(Click on the top photo to expand the view of mother and daughter on colorful dunes with McGrath Lake behind)
A surprise of rose petals spelling “Happy Mother’s Day”and more around her mother’s place mat on black-speckled granite island prepared by her daughter, and an avocado/onion/zucchini/cheese-omelette, initiated an astonishing day. Planning a hike to highly-rated McGrath State Beach to bathe naked feet into wet sand and proceed to McGrath Lake where more than 200 bird species lived, many endangered, planted visions of a day in nature to savor. With a picnic lunch of fresh salad greens, left-over baked chicken with much more packed in a cooler bag in the trunk, and three bottles of water, we departed.
In thirty minutes we arrived at McGrath State Beach in a low hanging fog that reduced the temperature to 68 where a “Tuna” sign sent signals for what might be our evening meal. Parking at the closest street to the beach in Oxnard Shores, famous for high tide heavy surf clobbering, three eager hikers, with water and a few back packs, set off where blue ocean, barely visible, met wet sand sloshing a magnetic attraction.
Soon our feet carried us leaving deep marks in the sand past a few fishermen whose baited lines were beyond mellow waves searching for a meal to take home. Strutting further on the endless shoreline we observed dead sea gulls, other water fowl, and a seal carcass. Brown pelicans flying north in lines of five or more joined many more sea gulls on a similar path towards McGrath Lake and beyond. A congregation of more than fifty white-breasted sea gulls with yellow beaks, scurried away and flew off one-by-one, as we approached.
An officer from the California Department of Parks and Recreation drove by in his black uniform and stopped near a fisherman trying to haul in a fish tugging on his line out beyond the first waves. Thinking he was going to make the man show a fishing license, I walked toward them. His silver badge above a patch identified him as officer Pace, a lifeguard. “What do they catch here?” I asked.
“Perch, corbina, and bass,” he said.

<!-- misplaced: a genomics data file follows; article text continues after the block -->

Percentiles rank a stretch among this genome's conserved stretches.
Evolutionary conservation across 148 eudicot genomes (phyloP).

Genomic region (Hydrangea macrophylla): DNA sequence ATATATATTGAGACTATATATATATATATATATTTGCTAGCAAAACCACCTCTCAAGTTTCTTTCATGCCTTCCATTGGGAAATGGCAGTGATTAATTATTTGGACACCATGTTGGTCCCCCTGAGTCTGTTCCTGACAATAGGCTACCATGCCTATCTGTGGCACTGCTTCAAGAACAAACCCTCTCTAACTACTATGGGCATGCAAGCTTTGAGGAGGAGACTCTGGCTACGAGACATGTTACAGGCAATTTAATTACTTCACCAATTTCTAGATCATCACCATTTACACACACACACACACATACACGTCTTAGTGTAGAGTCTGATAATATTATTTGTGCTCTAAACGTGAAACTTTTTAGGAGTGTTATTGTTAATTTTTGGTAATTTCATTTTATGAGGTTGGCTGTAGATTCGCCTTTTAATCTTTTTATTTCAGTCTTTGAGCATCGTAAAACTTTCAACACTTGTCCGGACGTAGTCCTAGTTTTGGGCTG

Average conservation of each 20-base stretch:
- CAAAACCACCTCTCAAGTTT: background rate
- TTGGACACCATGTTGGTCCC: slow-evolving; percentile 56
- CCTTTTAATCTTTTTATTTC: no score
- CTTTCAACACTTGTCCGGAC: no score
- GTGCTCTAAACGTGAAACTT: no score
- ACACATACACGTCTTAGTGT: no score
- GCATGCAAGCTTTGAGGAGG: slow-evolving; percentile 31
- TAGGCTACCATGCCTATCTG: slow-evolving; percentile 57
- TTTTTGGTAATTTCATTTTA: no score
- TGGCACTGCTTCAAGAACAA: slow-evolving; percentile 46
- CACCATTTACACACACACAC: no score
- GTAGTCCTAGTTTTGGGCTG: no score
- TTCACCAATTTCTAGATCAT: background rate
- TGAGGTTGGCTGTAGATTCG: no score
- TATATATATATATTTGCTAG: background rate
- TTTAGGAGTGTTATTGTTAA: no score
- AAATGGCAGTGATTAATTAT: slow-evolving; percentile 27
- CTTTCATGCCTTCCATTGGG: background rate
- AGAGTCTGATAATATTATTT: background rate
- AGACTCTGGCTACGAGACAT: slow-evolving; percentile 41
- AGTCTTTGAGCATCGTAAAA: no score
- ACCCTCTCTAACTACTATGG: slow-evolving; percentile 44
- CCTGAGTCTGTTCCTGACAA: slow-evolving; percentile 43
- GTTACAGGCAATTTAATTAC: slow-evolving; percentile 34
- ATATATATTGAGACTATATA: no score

“How far is McGrath Lake?”
"My wife and daughter joined me as he responded, “It’s a good hike. Are you here for bird-watching?”
“Why are there so many dead birds and a seal lion here?” my daughter asked.
“They are Channel Island debris in nature’s ever-changing process of death, birth, and survival. Scavengers depend on it.”
“To get to McGrath Lake, go north until you see a power station. There is an entrance that will lead you past dunes where you can view hundreds of species. Just north here is fenced to protect nesting areas for two endangered birds: the least terns and the snowy plover.”
“Thanks officer. You have an awesome job patrolling such a natural wonderland,” I said.
“I’m not complaining.”
North with great anticipation we departed. Two least terns skittered around in front of us outside their protective fencing. White and gray, they moved quickly with bursts of energy. They were no larger than mice. Bubbles from little holes in the sand after ocean water receded indicated sand crabs were underneath. Their tiny shells littered the beach as evidence they were bird meal or used for bait by fishermen.
(Brown pelican and least terns)
Further ahead an estuary, about thirty feet wide, rushed from the east beneath the sand dunes and a natural bridge to the ocean just north of Mandalay Generating Station. Walking south of the swift moving “river’ with some foam in it, sea gulls flitted around looking for food floating. After we passed the power plant we walked back to the ocean on the other side and hiked a half mile north.
The noise of a truck startled us until we noticed Officer Pace who said, “Guess I didn’t make it clear where the Lake is. Jump in and I’ll take you there.” To make room he pulled a large black bag including a billy stick out of the right side of the rear seat and threw it into the back of the truck. I squeezed in fenced off from the driver seat with a security screen, while my wife and daughter doubled up in front. “If you knew where the Lake was you could have walked over those dunes past the protected areas,” he said pointing at a series of multi-shaped dunes covered with colorful wild plants and flowers, “but I would never drive this truck over them.”
(click on photo to the right to expand the view and see McGrath Lake in the semi-fog)
Driving back south and turning at an opening we had overlooked, he took us to the power plant where a sand road made by his tires carved a path to the dunes leading to McGrath Lake. He stopped at a vantage point where the entire vista of the Lake spread before us in a spectacle that was mesmerizing. He left us waving goodbye having rescued us from wandering from our goal that lay before us. Moving to the highest dune with a smooth surface, we sat motionless and gazed into a divine wilderness. Each perched above the green and yellow marshes on sand that contained a wide array of colorful wild flowers and plants that flourished in sand! Yellow primrose, white, purple, red, and even orange trumpet-shaped small wildflowers all attached somehow to green or brown foliage and vegetation in a vast amount of color where one expected nothing but sand.